United States District Court, D. Nevada
before the court is petitioner Judel Espinoza-Gonzalez's
motion to vacate, set aside, or correct sentence pursuant to
28 U.S.C. § 2255. (ECF Nos. 84, 85). The government
filed a response (ECF No. 88), to which petitioner replied
(ECF No. 89).
11, 2012, petitioner pleaded guilty to counts (1) through (5)
of the information (ECF No. 64): (count 1) conspiracy to
interfere with commerce by robbery, 18 U.S.C. § 1951;
(count 2) interference with commerce by robbery, 18 U.S.C.
§ 1951; (count 3) use and brandishing a firearm in
relation to a crime of violence, 18 U.S.C. § 924(c);
(count 4) kidnapping, 18 U.S.C. § 1201; and (count 5)
conspiracy to possess more than 100 grams of heroin with
intent to distribute, 21 U.S.C. § 846. (ECF No. 68).
maximum penalty for counts (1) and (2) is not more than
twenty (20) years imprisonment, a $250, 000.00 fine, or both.
The maximum penalty for count (3) is not less than seven (7)
years imprisonment to run consecutively to any other
sentence. The maximum penalty for count (4) is imprisonment
for life, a $250, 000.00 fine, or both. The maximum penalty
for count (5) is not more than forty (40) years
imprisonment-and, due to the amount of heroin involved in the
conspiracy, a five (5) year mandatory minimum was applicable
pursuant to 21 U.S.C. § 841(b)(1)(B). (See ECF
No. 66 at 8-9).
plea agreement, petitioner knowingly and expressly waived,
inter alia, “the right to bring any collateral
challenges, including any claims under 28 U.S.C. § 2255,
to his conviction, sentence and the procedure by which the
court adjudicated guilt and imposed sentence, except
non-waivable claims of ineffective assistance of
counsel.” (ECF No. 66 at 7).
February 19, 2013, the court sentenced petitioner to 97
months on counts (1), (2), (4), and (5) to run concurrently
and 84 months on count (3) to run consecutively-for a total
of 181 months in custody-followed by five (5) years
supervised release. (ECF No. 78). Petitioner was advised of
his rights to file an appeal. (ECF No. 78). The court entered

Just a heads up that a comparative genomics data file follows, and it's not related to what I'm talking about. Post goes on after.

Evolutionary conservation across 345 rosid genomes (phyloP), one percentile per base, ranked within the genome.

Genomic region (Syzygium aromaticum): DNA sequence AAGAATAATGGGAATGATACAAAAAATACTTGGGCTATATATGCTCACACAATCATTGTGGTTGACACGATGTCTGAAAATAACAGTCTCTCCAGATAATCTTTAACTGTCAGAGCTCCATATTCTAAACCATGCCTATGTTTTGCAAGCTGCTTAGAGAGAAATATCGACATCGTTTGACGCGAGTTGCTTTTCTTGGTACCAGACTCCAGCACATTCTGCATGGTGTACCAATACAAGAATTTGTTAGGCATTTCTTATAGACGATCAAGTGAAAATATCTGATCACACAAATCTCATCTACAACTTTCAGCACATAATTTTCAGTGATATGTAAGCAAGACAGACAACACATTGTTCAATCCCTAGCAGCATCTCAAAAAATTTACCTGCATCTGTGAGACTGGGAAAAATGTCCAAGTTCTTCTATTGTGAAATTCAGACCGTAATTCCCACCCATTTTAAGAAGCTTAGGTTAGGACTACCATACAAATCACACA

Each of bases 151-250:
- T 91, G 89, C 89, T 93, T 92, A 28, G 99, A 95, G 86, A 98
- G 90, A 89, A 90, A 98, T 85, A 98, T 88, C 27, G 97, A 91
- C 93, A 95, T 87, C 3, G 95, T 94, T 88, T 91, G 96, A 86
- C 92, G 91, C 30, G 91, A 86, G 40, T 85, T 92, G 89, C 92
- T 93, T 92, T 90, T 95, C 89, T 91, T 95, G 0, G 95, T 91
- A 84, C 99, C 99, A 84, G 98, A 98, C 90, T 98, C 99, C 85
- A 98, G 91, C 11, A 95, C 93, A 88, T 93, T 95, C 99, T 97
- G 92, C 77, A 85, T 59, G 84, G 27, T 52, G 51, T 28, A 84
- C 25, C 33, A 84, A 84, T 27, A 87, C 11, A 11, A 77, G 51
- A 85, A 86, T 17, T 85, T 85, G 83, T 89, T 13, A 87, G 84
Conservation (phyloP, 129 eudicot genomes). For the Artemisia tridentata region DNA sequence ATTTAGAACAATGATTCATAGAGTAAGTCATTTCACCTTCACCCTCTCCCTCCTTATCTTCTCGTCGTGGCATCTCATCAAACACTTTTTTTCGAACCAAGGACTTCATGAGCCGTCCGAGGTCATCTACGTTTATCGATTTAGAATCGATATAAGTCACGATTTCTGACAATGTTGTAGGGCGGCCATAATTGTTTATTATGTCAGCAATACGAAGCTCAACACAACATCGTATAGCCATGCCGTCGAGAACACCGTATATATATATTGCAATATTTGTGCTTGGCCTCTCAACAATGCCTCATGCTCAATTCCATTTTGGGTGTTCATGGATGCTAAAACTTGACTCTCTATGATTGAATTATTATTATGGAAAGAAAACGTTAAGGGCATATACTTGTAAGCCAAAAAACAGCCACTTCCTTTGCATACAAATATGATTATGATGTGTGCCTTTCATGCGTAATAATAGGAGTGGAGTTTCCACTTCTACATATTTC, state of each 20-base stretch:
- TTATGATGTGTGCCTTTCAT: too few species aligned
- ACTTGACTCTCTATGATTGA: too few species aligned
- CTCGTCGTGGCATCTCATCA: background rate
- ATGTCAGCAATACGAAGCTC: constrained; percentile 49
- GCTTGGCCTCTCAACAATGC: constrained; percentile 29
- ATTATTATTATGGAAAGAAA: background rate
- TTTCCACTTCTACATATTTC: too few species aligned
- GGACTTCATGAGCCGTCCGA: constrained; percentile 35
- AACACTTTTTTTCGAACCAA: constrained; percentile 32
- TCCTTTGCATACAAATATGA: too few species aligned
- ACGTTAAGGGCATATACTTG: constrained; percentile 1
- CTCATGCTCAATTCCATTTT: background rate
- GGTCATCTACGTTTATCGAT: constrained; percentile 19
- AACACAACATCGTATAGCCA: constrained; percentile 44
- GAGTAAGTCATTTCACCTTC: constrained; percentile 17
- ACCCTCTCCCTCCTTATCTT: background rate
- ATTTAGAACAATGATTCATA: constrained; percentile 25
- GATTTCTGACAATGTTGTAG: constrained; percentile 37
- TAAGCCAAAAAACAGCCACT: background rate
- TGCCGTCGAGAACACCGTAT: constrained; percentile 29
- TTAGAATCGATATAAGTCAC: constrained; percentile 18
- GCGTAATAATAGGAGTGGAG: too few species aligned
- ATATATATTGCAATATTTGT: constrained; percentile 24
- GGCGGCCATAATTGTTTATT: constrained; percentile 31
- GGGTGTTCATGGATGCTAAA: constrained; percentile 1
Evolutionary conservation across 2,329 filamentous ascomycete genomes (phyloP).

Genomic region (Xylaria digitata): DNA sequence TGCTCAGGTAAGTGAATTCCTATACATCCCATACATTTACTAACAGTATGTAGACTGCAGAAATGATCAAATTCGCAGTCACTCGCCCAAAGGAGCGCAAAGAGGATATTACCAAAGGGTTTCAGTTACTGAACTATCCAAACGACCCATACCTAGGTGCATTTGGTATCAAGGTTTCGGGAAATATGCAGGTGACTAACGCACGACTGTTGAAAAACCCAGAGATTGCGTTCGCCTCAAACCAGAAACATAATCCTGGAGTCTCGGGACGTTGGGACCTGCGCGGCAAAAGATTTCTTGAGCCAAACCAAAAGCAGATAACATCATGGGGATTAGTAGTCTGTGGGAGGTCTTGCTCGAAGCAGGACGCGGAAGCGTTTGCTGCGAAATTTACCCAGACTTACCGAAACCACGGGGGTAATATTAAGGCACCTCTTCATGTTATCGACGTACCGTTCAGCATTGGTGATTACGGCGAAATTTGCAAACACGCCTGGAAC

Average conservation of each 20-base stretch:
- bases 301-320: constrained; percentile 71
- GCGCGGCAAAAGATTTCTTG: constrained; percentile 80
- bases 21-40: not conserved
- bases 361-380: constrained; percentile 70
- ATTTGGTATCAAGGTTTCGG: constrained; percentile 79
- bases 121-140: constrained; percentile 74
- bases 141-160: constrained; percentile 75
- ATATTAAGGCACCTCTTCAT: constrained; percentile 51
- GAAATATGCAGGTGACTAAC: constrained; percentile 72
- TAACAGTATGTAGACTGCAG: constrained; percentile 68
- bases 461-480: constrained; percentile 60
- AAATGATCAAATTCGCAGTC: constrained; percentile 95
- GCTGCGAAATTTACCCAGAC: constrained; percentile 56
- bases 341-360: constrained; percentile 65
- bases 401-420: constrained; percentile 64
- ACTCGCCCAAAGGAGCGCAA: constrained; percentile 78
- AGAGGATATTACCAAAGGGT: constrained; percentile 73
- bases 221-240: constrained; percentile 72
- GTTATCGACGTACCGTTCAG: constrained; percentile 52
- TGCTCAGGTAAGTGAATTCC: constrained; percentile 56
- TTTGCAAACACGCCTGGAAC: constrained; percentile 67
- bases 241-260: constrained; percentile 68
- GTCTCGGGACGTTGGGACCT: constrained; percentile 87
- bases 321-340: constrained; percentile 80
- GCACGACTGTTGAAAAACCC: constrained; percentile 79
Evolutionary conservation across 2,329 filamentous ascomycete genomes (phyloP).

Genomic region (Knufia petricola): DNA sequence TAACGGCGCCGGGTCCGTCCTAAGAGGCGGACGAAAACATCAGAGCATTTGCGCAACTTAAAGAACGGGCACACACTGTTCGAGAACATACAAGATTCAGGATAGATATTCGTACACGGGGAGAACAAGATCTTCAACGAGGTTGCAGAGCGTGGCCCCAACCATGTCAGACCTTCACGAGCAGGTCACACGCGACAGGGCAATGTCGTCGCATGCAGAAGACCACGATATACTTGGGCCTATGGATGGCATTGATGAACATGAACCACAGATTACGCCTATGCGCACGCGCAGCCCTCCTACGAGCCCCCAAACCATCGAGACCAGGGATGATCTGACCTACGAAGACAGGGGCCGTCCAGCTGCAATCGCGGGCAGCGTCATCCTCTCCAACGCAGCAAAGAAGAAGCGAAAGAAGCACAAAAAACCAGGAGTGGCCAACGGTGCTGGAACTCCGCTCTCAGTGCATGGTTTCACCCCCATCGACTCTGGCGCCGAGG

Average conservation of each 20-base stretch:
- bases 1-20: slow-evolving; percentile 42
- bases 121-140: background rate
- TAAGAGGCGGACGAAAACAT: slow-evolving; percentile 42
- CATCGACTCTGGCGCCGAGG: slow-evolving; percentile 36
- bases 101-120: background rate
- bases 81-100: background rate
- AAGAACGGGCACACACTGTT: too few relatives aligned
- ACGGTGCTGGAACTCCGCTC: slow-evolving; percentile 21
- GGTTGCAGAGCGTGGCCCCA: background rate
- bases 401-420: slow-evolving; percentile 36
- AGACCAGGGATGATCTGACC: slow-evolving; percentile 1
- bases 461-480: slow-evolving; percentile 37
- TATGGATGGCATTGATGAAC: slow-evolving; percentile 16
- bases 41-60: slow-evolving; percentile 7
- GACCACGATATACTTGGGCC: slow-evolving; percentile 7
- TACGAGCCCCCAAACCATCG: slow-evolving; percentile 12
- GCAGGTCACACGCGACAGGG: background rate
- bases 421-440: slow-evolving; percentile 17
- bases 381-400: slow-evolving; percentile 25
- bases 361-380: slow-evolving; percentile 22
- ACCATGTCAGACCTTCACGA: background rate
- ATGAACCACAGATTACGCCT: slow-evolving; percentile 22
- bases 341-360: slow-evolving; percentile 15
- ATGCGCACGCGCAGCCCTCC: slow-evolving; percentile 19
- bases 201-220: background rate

judgment on March 21, 2013. (ECF No. 80).
instant motion, petitioner moves to vacate the sentencing
enhancement applied to his sentence pursuant to Johnson
v. United States, 135 S.Ct. 2551 (2015), and requests
that the court resentence him to 97 months, the low end of
the guideline range without the § 924(c) conviction.
(ECF No. 85).
prisoners “may move . . . to vacate, set aside or
correct [their] sentence” if the court imposed the
sentence “in violation of the Constitution or laws of
the United States . . . .” 28 U.S.C. § 2255(a).
Section 2255 relief should be granted only where “a
fundamental defect” caused “a complete
miscarriage of justice.” Davis v. United
States, 417 U.S. 333, 345 (1974); see also Hill v.
United States, 368 U.S. 424, 428 (1962).
on § 2255 motions are based on the fact that the movant
“already has had a fair opportunity to present his
federal claims to a federal forum, ” whether or not he
took advantage of the opportunity. United States v.
Frady, 456 U.S. 152, 164 (1982). Section 2255 “is
not designed to provide criminal defendants multiple
opportunities to challenge their sentence.” United
States v. Johnson, 988 F.2d 941, 945 (9th Cir. 1993). .
instant motion, petitioner asserts that he is not subject to
the § 924(c) conviction because his underlying
conviction (Hobbs Act robbery) does not constitute a
“crime of violence.” (ECF No. 85 at 10).
Petitioner argues that his sentence is unconstitutional under
Johnson because Johnson's holding
applies equally to the residual clause in §
924(c)(3)(B). (ECF No. 85 at 7). Petitioner thus maintains
that Johnson's holding renders the government
unable to prove that Hobbs Act robbery constitutes a crime of
violence without relying on the residual clause. (ECF No. 85
at 13). The court disagrees.
Armed Career Criminal Act of 1984 (“ACCA”)
defines “violent felony” as any crime punishable
by imprisonment for a term exceeding one year, that:
(i) has as an element the use, attempted use, or threatened
use of physical force against the ...